689 F2d 774 Rev. E. Z. Charles v. Coleman

689 F.2d 774

Rev. E. Z. CHARLES; Brinda Richard; Rev. I. J. Crawford;
Pete Sims, Jr. and Beverly Dawson, Appellees,
v.
Herbert COLEMAN and Albert Porter, individually and in their
official capacities as agents of the Opportunities
Industrialization Center, Inc., Appellants.
Sharon Robinette, individually and in her official capacity
as Director of the Division of Employment
Development for the State of Arkansas.
Rev. E. Z. CHARLES; Brinda Richard; Rev. I. J. Crawford;
Pete Sims, Jr. and Beverly Dawson, Appellants,
v.
Herbert COLEMAN and Albert Porter, individually and in their
official capacities as agents of the Opportunities
Industrialization Center, Inc., Sharon Robinette,
individually and in her official capacity as Director of the
Division of Employment Development for the State of
Arkansas, Appellees.

Nos. 82-1518, 82-1537.

United States Court of Appeals,
Eighth Circuit.

Submitted Sept. 29, 1982.
Decided Oct. 5, 1982.

James E. Smedley, Little Rock, Ark., for appellants-cross-appellees.

P. S. Hollingsworth, Sr., Ron Heller, Kaplan, Hollingsworth & Brewer, P. A., Little Rock, Ark., for appellees-cross-appellants.

Mary B. Stallcup, Asst. Atty. Gen., Gary Williams, Employment Sec. Div., Little Rock, Ark., for separate appellee Robinette.

Before HEANEY, Circuit Judge, and STEPHENSON and HENLEY, Senior Circuit Judges.

PER CURIAM.

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1

The sole dispute in this case concerns the propriety of the district court's award of attorney's fees pursuant to the Civil Rights Attorney's Fees Awards Act of 1976, 42 U.S.C. § 1988. Because we cannot say the court abused its discretion in making the challenged award, we affirm.

2

* The litigation which underlies this appeal and cross-appeal, initiated in April of 1981, challenged an administrative decision to transfer funds granted under the Comprehensive Employment and Training Act (CETA), 29 U.S.C. §§ 801 et seq., then being utilized to operate a training facility in Union County, Arkansas. Plaintiffs, facility trainees and Union County taxpayers, alleged in essence that the transfer of funds was arbitrary and capricious, and therefore violative of their fifth and fourteenth amendment rights; relief was allegedly authorized by 42 U.S.C. § 1983. Specifically, plaintiffs sought preliminary and permanent injunctive relief prohibiting the transfer of funds and the removal of training equipment.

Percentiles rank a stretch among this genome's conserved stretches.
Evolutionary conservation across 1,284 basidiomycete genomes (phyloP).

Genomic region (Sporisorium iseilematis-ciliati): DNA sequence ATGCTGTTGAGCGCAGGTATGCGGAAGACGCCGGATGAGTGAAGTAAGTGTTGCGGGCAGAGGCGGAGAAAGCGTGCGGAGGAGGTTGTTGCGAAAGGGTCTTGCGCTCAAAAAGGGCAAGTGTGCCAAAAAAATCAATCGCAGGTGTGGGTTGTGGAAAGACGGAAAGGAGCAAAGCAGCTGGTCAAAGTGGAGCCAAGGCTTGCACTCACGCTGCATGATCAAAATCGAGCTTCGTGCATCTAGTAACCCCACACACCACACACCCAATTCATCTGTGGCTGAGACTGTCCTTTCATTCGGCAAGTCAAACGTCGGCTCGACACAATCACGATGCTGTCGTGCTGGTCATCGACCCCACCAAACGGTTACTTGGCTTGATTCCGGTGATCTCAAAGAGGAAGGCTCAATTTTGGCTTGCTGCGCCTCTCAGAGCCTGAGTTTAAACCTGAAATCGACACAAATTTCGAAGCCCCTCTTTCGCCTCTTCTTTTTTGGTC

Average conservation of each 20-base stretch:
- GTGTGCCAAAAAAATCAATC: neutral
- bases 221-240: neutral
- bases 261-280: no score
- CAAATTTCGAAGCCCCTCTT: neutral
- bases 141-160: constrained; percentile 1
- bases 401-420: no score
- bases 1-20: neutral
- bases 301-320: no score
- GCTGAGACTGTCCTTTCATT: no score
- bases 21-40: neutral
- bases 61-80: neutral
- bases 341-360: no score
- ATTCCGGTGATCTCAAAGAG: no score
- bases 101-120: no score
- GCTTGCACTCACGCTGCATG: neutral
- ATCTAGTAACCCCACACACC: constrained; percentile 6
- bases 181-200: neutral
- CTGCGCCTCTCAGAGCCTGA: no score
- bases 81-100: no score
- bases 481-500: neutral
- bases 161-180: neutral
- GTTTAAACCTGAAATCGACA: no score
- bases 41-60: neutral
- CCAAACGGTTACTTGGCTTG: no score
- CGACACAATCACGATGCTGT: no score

3

Two directors of the Opportunities Industrialization Center (OIC), the agency which operated the Union County training center, were originally named as defendants in the lawsuit.1 The complaint was subsequently amended to add the director of the Arkansas Division of Employment Development (DED), the state agency which serves as the "prime sponsor" of CETA funds in Arkansas, as an additional defendant.2

4

The district court granted plaintiffs' request for preliminary injunctive relief, and shortly thereafter held a hearing on the action. After one day of testimony, the parties executed a consent decree, approved by the district court, which resolved all issues with the exception of attorney's fees and costs. In brief, the decree relieved OIC of responsibility for the operation of the Union County training facility, but specified that DED would provide plaintiff-students an opportunity to complete their training at another facility in the county.

5

Plaintiffs' counsel subsequently filed an application for attorney's fees and costs. On February 4, 1982 the district court entered an order awarding fees and costs in the amount of $6,418.80, to be paid by both OIC and DED. An amended order was later filed, however, which specified that the award was to be paid solely by OIC.

6

On this appeal, plaintiffs contend the district court erred in limiting responsibility for the fees award to OIC. In its cross-appeal, OIC argues that plaintiffs were not "prevailing parties" within the meaning of section 1988, and therefore are not entitled to an award of fees under that provision; OIC also asserts that if an award is justified in this case, DED alone should be held responsible for payment.3

II

7

We initially consider the argument, urged by both OIC and DED, that the district court erred in determining that the plaintiffs were "prevailing parties."

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8

Section 1988, as amended by the Civil Rights Attorney's Fees Award Act of 1976, provides in pertinent part: